Winter — Gift of the Season Day 7

dawn ice storm

I wrote this piece years ago and included it in my book “I Met a Goat on the Road.” The main grocery store in town was the Lafayette Street IGA, back before Walmart decided to take over the grocery trade. That’s not the only thing that’s changed. Today is December 21 and it’s 61 degrees outside. The ten day forecast finds all overnight lows above freezing. So much for a white Christmas.

Now the story:

She spoke for us all, confessing to the check-out clerk with an excited laugh that if it was going to ice, she’d better get ready. Milk, bread, chocolate bars, corn meal—her choices were different only in detail from the rest of us standing in line in a store so jam-packed that even the stock boys were up front wearing jackets over their aprons and sacking supplies that would keep us secure when the weather moved in. Cars and trucks crowded the parking lot, some left running with the plumes of their exhaust whipped sideways in the freezing wind.

Men waited holding meat, bananas, coffee, restless in insulated tan coveralls with the legs unzipped over their heavy clay-soiled boots, their hair packed down against their heads where knit hats had rested. Uneasy in a role usually filled by their wives, they joked, catching up with old acquaintances who also stood in line, promising to call soon, men not accustomed to being off work at one p.m., hurrying home to family before the sleet started.

The cold came first, thirty-five degrees when I started to town in the morning, twenty two when I returned home, fifteen by three. Wind rocked the great oaks side to side, piling stiff dead leaves in new arrangements at the corner of the woodpile, at the steps. Twelve degrees at dusk, the clouded sky pale pink and white, the countryside settling into frozen night.

Five-thirty a.m. by my bedside clock, the tick-tick of sleet against the windows woke me. I indulged in another hour of fitful sleep, comforted by heavy quilts and cats at my feet. Plans of all I could do raced through my dreams, the albums not finished, correspondence neglected, the watercolors so long set aside. Roads coated in ice meant a day without visitors, a day at home tending the fire, tending myself.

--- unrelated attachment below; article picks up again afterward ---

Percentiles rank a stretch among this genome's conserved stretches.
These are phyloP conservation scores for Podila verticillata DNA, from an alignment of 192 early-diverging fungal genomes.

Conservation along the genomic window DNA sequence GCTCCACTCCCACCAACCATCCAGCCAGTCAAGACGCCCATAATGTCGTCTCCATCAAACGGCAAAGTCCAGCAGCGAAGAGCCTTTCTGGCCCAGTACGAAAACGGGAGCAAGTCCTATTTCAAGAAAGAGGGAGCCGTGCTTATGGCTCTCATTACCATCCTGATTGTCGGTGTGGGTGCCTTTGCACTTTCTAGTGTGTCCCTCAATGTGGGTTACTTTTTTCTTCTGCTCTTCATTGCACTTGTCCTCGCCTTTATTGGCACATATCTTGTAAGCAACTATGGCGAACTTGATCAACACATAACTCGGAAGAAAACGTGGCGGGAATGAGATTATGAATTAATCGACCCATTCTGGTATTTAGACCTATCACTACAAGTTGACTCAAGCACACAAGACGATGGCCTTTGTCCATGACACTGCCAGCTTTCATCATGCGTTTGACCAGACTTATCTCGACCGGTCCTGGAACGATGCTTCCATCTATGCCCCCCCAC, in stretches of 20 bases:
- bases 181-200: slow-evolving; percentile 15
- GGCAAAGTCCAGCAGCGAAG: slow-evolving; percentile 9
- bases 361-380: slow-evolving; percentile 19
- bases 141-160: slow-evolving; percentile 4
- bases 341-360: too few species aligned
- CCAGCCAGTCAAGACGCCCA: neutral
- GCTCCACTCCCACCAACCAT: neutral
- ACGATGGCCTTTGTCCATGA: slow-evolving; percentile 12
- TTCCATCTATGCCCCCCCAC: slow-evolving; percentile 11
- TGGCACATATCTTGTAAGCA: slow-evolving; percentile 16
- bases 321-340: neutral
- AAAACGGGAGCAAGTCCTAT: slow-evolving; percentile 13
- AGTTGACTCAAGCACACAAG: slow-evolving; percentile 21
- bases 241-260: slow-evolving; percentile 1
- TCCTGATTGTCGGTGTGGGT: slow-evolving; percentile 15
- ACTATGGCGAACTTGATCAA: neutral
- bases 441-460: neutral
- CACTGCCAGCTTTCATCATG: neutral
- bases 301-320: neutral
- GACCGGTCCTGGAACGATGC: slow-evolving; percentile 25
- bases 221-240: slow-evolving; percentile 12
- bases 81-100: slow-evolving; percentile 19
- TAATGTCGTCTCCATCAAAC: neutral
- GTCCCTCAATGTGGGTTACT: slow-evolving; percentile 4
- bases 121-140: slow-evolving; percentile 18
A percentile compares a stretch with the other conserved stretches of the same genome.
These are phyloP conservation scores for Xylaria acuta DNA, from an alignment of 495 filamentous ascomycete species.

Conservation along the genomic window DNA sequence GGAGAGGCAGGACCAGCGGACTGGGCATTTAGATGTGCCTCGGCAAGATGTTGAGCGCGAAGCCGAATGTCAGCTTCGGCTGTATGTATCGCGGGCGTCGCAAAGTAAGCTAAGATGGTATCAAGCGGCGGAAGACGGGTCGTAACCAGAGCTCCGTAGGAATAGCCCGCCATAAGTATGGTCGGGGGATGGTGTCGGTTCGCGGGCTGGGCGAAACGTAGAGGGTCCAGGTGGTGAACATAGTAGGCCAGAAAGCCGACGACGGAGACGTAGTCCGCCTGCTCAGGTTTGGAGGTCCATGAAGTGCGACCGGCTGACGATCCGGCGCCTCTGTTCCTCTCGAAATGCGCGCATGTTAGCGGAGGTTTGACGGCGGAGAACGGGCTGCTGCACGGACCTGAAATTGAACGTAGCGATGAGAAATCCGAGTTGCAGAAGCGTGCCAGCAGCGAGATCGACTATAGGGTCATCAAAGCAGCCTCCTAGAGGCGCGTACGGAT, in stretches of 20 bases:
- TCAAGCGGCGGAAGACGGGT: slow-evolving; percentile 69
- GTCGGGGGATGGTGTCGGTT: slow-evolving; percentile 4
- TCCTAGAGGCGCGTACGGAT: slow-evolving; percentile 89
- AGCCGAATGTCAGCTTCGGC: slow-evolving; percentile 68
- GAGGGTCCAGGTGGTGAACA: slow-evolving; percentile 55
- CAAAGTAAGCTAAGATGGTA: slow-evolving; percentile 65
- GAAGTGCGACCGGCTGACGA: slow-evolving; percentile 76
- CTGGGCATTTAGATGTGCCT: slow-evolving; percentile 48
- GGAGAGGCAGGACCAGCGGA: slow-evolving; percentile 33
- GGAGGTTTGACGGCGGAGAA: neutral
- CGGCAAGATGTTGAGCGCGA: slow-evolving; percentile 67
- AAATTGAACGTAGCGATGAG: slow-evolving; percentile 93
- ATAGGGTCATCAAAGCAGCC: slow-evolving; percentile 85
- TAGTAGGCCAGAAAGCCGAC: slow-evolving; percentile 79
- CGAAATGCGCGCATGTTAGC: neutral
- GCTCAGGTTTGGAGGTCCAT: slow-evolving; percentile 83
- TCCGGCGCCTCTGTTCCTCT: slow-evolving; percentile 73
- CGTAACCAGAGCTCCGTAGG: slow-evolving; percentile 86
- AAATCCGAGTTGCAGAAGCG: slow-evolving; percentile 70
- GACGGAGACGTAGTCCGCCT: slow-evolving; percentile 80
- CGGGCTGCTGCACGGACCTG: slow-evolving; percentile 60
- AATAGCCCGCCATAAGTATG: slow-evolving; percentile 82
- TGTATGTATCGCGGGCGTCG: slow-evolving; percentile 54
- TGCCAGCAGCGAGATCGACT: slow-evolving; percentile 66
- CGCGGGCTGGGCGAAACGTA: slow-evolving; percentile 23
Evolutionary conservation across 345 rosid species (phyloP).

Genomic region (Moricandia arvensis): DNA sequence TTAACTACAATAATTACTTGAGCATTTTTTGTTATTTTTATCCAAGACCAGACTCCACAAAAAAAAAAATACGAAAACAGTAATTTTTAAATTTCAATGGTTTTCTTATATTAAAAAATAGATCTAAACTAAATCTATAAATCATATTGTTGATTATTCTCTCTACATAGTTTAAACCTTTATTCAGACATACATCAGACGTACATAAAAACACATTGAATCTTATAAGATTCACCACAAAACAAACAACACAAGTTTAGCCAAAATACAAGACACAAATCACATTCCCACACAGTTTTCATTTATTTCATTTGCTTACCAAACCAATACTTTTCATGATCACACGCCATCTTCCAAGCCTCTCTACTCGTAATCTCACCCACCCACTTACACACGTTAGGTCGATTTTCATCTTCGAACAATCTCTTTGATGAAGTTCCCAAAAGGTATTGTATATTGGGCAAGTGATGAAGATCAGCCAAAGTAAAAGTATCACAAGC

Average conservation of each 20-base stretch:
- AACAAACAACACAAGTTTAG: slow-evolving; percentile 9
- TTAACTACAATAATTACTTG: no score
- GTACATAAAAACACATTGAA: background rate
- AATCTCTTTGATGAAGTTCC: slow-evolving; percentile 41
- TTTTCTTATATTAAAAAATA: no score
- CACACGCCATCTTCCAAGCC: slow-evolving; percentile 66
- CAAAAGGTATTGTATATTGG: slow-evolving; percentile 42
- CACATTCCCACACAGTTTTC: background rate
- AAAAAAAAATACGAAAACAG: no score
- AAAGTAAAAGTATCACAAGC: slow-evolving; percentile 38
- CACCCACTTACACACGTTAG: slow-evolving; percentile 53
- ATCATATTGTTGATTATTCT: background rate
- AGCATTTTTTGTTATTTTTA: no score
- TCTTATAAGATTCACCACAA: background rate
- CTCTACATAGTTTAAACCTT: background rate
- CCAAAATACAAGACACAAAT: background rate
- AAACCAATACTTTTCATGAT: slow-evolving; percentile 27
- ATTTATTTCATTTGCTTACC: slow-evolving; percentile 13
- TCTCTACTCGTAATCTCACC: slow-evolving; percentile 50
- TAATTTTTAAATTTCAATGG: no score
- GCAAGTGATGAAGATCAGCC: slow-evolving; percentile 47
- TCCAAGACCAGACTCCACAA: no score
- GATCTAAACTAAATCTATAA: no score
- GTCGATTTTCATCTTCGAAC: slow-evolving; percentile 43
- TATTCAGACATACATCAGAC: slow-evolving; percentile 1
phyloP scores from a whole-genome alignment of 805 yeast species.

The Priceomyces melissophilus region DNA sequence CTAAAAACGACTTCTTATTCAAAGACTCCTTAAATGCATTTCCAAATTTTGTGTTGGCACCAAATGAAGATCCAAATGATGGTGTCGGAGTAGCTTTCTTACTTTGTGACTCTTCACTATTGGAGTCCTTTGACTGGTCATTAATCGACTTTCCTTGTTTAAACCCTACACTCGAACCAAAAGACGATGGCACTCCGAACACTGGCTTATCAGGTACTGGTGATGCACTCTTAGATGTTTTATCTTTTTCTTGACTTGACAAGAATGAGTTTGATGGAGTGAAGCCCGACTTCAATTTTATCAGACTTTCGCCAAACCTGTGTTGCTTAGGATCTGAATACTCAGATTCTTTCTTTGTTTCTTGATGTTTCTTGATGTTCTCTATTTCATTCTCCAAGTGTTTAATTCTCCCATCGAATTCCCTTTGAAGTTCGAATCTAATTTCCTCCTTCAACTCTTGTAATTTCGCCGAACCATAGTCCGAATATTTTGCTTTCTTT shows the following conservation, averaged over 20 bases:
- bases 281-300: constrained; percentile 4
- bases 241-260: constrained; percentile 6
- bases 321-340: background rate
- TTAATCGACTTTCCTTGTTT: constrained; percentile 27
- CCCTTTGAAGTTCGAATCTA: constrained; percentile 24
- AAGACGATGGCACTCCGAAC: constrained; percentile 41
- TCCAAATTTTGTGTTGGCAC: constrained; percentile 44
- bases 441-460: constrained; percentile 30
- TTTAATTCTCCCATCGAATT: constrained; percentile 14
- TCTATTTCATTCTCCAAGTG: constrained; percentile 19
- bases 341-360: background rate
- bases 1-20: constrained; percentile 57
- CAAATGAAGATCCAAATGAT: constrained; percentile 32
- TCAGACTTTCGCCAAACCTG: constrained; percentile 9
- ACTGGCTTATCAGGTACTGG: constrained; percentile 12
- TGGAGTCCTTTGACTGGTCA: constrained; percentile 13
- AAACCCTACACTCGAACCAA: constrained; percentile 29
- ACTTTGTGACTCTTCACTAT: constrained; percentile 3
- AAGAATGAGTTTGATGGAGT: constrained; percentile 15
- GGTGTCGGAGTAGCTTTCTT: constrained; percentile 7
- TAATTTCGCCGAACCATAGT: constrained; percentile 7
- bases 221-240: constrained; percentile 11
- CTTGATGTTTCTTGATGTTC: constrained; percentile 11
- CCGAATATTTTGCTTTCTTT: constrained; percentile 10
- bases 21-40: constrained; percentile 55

Dressed in sweaters not worn for five years, in long socks and with no regard to appearances, I sipped hot tea at the window. Only a small shift in the light signaled dawn, lifting the dark blue cast of the air to a lighter shade.  Barely visible deer moved slowly through the woods, pawing at the ice-coated duff.  Tiny crystalline flakes of snow filtered into the sleet, thickening the white of the downfall, obscuring trees at the fence line. It was four degrees.

I built a fire in the wood-burning cook stove. A kettle of water with cinnamon oil steamed while I crafted my list of things to do, tasks that seemed too petty or cumbersome for normal days when open roads and obligations burdened the hours. I would simmer apricots with honey and ginger and fry half-moon pies, edges evenly crimped with tender fork lines. I would sketch scenes, the road to my house or the contoured hills, and let watercolor swirl on the heavy paper, a skyscape of gray and blue, fields tan, oaks silhouetted black.

Freshly washed clothes hung by the blistering stove where greedy heat soon pulled out all moisture. With satisfying frugality, a pot of vegetable soup thick with garlic and a pan of beans decorated the stove top, cornbread in the small sooty oven. Every few hours I rushed out for more wood, lingering coatless in the sharp scent of cold and wood smoke, large flakes of snow tumbling down into my hair, resting on my eyelashes.

The winters have not been accommodating in recent years, failing first with abbreviated snows, then disappointing even in temperature. In the onslaught of global warming, the Ozark hills have increasingly remained accessible in deepest January. A few decades earlier, our steep, curving roadways had been reliably impassible for at least two arctic weeks of the year. We grew to expect that at times chosen by Nature, no one would venture out. The guy with the local wrecker service would make enough money to last until June.

In this mid-South clime of Northwest Arkansas, we don’t get winter enough to justify the county’s expense for snow plows. It suits us better to schedule school years with extra days for snow. It pleases us to find ourselves unexpectedly confined to the house. In that splendid isolation, we might discover long lost treasures at the back of the closet, read magazines, stand at the window staring out in silence as midday lightens the sky to a shade barely more luminous than the snow lying thick on the ground.

Lately there has been little winter at all. Days have run together, no time to reflect, restore, sleep in the afternoon. We long for the cold, the ice, roads we could not drive, jobs we could not attend. Our bodies crave hibernation.